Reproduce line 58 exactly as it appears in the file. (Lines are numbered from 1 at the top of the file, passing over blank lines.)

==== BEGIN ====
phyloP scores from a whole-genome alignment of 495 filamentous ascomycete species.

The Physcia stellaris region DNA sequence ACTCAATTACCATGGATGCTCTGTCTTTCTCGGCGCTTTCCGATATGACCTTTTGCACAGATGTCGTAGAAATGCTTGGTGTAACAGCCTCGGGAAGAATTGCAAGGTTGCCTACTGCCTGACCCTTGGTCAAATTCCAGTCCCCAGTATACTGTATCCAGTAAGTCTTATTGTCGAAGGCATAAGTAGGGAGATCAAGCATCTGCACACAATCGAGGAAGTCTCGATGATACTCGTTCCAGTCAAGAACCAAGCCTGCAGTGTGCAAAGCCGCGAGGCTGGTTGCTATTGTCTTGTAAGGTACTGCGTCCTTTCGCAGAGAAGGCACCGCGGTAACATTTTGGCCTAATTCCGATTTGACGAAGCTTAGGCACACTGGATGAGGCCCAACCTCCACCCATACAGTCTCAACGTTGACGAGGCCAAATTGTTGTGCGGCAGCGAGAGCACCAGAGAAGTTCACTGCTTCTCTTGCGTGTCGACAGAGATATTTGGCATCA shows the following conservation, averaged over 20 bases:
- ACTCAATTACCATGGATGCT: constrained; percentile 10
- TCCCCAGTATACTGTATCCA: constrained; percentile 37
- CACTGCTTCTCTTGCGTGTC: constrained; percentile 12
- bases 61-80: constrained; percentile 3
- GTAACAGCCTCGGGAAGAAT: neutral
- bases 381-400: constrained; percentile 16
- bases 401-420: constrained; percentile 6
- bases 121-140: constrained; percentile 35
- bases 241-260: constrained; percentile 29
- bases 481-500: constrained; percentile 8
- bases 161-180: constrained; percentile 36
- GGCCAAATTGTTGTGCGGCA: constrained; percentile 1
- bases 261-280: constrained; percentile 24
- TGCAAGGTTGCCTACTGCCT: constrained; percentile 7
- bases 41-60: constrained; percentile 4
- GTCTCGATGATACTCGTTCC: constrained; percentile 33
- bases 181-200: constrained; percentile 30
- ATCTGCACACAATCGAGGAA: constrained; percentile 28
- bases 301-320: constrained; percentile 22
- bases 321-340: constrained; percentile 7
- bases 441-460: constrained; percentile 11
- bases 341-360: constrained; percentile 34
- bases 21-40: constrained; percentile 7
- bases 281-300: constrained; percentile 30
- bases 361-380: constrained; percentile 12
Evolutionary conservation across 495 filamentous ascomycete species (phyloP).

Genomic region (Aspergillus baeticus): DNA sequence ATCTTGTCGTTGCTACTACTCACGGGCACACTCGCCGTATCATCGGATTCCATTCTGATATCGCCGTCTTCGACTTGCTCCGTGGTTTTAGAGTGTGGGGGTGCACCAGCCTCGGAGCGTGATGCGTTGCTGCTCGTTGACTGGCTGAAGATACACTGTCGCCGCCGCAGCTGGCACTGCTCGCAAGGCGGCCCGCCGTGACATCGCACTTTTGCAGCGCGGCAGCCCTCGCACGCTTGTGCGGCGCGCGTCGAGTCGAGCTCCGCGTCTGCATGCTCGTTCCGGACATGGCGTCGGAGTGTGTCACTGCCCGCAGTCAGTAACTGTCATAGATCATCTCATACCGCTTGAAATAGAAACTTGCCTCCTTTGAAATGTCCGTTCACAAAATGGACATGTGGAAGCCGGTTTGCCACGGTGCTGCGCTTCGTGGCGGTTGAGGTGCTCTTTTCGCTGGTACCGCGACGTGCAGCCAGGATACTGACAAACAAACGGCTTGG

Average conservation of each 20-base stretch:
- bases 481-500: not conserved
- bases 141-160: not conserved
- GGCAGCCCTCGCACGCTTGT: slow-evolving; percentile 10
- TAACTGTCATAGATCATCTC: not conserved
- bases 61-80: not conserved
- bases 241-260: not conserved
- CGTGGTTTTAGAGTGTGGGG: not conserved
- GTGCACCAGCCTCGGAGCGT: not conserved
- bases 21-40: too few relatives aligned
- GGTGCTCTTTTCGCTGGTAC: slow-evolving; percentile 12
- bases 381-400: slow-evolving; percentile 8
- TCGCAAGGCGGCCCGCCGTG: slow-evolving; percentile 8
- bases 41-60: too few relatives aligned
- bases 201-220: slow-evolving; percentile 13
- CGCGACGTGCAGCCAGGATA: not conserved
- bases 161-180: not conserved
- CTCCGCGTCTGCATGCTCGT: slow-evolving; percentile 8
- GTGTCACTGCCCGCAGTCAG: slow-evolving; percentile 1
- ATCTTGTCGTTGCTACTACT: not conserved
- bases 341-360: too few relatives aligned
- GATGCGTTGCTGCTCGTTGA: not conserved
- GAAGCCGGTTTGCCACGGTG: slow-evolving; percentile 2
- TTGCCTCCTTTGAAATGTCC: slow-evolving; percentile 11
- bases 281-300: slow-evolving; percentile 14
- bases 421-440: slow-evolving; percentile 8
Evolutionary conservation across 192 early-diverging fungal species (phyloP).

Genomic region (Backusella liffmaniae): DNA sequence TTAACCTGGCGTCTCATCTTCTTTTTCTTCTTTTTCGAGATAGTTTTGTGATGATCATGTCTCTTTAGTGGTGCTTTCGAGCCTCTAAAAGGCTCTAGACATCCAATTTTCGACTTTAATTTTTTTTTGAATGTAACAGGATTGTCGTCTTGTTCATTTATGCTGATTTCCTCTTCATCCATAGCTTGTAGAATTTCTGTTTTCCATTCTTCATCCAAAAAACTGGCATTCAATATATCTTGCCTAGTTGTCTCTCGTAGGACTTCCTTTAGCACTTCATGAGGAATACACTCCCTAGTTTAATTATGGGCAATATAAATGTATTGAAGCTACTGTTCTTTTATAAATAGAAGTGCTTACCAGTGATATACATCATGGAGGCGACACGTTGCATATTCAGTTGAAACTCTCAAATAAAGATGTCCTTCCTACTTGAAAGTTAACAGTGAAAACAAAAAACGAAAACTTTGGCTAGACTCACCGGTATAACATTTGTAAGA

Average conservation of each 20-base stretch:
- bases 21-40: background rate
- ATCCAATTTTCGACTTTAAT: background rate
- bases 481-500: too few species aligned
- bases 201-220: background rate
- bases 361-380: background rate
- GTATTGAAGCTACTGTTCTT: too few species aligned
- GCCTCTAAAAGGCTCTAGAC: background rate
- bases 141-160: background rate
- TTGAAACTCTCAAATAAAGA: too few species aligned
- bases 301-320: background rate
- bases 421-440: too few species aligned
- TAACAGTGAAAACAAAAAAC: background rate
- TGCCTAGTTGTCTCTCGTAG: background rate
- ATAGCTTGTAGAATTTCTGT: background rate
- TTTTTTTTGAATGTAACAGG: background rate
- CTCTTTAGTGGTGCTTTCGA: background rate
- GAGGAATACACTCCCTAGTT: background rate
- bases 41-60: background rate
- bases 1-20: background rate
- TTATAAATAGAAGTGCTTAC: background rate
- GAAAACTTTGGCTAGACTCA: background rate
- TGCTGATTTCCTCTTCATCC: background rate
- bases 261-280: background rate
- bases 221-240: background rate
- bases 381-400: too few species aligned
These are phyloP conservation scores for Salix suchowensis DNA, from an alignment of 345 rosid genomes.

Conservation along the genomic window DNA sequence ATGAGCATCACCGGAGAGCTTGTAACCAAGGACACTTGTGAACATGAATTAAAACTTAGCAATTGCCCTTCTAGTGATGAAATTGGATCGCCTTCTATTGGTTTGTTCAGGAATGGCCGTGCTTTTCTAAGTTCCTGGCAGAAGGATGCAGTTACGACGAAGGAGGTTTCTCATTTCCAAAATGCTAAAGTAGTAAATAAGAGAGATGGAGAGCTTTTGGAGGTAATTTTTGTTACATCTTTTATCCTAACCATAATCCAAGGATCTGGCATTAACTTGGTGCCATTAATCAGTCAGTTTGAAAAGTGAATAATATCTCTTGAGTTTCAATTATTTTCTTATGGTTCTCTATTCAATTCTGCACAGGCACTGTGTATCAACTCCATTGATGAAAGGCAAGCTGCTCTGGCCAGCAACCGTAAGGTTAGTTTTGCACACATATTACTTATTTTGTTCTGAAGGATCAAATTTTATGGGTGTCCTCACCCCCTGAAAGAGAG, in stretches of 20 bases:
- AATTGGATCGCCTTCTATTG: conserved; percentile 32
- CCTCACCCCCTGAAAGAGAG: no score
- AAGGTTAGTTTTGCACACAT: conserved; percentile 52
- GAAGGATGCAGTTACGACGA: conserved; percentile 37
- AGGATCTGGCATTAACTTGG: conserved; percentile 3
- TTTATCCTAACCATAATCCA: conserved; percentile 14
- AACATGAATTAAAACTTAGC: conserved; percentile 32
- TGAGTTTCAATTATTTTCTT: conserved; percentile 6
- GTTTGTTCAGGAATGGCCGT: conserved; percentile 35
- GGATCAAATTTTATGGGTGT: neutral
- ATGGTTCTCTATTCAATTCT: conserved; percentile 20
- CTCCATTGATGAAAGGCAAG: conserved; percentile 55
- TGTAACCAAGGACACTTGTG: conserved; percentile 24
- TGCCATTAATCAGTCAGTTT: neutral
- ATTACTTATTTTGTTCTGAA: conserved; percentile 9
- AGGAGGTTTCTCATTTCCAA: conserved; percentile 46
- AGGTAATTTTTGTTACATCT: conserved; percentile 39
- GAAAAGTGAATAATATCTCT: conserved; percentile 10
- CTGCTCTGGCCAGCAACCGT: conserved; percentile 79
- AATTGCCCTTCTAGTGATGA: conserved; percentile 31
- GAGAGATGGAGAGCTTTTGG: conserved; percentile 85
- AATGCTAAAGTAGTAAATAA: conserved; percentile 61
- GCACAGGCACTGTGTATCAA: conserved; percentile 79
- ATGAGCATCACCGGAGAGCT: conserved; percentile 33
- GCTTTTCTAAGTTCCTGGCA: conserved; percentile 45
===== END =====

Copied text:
Average conservation of each 20-base stretch: